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DES MOINES, Iowa — Deferred Action for Childhood Arrivals, or DACA, provides security for undocumented immigrants brought to the United States as toddlers. However, there is now renewed concern that DACA could be abolished by the courts.

The 5th U.S. Circuit Court of Appeals ruled this week that a federal district judge in Texas should take another look at the DACA program, which has left it in judicial limbo. While DACA recipients remain protected, the program is not accepting any new applicants.

The Department of Homeland Security reports there are more than 2,000 active DACA recipients, or “dreamers,” in Iowa. The program allows undocumented immigrants to establish a temporary residency for work, education, and other legal tasks.

Ana Delgado immigrated from Juarez, Mexico to Iowa at the age of 2 and was in the DACA program before establishing permanent residency in Des Moines. She worries about what could happen to immigrants like her if DACA is abolished by the judicial system.

“Knowing the history of where I’m from, I know that I have to do anything that I can to secure my spot here,” Delgado said. “I can’t afford to go back. I can’t afford to start over somewhere that I know is dangerous to me.”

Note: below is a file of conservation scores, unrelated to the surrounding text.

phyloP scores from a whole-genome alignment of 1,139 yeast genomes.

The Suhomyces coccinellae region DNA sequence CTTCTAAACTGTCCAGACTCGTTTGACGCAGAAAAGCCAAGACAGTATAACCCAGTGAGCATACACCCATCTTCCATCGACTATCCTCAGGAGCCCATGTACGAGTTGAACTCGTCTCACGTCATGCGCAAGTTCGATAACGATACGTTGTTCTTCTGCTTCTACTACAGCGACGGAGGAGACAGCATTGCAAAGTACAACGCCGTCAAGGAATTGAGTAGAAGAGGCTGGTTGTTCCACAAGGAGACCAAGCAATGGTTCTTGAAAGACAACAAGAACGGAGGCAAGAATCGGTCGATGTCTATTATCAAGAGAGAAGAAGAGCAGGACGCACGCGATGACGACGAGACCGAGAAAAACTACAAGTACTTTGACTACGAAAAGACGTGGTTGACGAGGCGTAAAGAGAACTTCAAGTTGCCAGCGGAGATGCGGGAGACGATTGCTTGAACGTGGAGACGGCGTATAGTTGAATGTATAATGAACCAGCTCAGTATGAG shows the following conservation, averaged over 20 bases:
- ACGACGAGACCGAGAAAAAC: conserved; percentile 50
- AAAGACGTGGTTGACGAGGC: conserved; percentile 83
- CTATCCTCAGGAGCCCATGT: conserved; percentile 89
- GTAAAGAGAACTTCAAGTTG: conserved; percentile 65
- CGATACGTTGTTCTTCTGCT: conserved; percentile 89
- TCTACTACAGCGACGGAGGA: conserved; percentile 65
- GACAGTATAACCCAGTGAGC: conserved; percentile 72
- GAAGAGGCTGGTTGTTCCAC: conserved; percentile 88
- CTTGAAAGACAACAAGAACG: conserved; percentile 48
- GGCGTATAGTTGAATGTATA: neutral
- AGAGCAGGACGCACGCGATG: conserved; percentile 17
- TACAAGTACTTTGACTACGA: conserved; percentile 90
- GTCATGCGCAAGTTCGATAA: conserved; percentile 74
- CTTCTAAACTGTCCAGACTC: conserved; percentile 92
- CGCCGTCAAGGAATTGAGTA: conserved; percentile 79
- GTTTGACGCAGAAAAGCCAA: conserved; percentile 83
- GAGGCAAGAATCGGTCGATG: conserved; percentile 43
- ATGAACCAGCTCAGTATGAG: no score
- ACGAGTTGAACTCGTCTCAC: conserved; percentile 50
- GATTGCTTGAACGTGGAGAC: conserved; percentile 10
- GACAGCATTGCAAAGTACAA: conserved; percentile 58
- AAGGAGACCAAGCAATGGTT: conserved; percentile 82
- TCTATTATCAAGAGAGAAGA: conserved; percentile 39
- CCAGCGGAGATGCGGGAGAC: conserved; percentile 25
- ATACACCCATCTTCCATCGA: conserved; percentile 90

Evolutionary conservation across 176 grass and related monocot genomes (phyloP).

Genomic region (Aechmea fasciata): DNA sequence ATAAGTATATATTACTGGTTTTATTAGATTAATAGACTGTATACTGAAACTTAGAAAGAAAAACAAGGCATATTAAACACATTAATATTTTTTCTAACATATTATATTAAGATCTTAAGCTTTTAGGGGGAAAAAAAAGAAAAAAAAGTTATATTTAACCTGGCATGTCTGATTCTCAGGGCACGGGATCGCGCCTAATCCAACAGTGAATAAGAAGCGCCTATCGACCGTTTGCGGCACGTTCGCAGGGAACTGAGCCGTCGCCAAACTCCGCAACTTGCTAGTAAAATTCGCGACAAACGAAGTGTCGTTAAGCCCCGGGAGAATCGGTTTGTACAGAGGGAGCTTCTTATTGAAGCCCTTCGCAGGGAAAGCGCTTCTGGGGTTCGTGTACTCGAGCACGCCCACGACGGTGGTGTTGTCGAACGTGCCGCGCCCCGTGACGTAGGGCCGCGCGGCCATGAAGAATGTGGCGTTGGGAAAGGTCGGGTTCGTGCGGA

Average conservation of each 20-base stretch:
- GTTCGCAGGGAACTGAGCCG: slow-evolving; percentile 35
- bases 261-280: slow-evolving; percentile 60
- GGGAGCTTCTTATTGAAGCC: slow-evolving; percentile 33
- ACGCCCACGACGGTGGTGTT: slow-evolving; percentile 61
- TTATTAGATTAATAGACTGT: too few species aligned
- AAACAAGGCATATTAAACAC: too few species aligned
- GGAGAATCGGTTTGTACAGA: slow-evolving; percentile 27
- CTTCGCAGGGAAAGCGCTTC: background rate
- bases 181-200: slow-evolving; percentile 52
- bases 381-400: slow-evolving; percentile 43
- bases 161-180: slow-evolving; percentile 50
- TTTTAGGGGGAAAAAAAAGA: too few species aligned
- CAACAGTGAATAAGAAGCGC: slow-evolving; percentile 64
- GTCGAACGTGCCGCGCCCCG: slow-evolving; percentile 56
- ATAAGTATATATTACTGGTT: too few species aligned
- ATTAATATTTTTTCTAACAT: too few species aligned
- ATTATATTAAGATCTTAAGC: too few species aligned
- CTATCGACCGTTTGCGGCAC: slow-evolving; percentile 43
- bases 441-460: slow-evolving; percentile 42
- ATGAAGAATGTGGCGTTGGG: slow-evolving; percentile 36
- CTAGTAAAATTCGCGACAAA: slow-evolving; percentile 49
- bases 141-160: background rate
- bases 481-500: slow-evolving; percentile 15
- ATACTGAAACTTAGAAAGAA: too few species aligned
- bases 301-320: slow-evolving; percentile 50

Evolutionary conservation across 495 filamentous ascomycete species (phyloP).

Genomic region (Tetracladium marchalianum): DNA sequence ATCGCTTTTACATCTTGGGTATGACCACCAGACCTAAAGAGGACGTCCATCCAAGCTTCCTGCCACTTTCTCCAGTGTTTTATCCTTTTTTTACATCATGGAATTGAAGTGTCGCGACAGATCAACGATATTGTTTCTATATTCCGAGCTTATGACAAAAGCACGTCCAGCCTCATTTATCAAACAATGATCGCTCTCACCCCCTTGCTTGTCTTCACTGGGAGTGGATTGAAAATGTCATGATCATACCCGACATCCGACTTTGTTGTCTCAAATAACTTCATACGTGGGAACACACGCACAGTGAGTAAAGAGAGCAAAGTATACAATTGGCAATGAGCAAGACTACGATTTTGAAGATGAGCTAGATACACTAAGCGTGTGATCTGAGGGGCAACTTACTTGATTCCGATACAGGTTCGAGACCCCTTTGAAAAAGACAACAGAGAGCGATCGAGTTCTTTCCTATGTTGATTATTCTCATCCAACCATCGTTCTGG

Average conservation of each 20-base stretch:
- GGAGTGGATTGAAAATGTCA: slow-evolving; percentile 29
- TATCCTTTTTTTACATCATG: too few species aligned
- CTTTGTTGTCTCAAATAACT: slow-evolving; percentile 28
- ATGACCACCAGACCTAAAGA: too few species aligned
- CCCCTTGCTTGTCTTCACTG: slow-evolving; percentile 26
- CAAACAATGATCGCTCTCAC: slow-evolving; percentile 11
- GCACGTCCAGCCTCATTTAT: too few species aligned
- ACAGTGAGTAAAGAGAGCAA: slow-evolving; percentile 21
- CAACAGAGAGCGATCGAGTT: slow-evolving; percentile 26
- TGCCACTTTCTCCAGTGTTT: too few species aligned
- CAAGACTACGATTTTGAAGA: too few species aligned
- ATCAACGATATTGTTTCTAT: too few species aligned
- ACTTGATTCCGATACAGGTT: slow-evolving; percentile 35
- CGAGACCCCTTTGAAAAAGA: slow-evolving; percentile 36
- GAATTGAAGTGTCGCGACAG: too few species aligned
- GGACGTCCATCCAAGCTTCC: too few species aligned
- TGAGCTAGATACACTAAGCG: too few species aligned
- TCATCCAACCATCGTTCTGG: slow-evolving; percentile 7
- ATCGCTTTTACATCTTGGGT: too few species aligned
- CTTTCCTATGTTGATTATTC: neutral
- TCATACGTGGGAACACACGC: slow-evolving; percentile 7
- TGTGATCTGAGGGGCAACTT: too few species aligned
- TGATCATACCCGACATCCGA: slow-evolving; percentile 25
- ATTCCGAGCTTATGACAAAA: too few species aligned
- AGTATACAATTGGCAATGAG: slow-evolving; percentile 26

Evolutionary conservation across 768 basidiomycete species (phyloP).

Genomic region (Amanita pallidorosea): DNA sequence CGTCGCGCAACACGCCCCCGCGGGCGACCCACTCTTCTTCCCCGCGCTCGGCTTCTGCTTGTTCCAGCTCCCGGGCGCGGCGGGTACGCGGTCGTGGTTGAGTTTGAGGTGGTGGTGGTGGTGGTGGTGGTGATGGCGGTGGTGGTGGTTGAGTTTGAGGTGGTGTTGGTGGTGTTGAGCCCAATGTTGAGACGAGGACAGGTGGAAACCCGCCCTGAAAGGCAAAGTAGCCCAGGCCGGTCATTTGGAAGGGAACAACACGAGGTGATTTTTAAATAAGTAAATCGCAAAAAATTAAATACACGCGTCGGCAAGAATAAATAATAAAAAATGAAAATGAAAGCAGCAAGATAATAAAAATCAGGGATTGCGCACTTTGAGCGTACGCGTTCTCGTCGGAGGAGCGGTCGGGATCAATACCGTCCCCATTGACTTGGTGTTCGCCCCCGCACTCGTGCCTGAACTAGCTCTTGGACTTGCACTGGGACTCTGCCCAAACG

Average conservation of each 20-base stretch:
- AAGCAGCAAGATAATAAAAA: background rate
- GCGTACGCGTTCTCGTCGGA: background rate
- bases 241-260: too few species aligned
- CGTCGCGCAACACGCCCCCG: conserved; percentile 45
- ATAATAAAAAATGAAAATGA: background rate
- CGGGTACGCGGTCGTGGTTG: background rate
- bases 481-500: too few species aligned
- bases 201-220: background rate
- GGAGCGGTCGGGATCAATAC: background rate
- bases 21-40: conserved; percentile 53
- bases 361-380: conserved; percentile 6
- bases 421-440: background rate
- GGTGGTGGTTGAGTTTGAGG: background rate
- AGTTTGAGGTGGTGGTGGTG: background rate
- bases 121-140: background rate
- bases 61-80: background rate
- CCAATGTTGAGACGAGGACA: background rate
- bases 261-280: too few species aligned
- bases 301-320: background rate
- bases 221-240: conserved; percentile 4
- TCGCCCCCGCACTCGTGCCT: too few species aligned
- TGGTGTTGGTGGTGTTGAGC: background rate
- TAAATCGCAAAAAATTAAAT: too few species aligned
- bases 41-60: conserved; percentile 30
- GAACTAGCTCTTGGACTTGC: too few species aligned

Delgado said the constant fear of deportation as a child left its mark on her and other undocumented immigrants.

“Since I was a kid, when a cop passes by in their car, we’d always get very scared because we just never know,” Delgado said.

She hopes that the United States establishes a clear road to citizenship for DACA recipients, and explained that her younger sister has an easier time in Iowa because she was born in the country.

“My sister got a full ride to college and all of these other opportunities that I could have had as well,” Delgado said. “Just because someone doesn’t have legal papers, that doesn’t mean they’re less of a human.”

The Supreme Court is expected to take up the legality of DACA for a third time.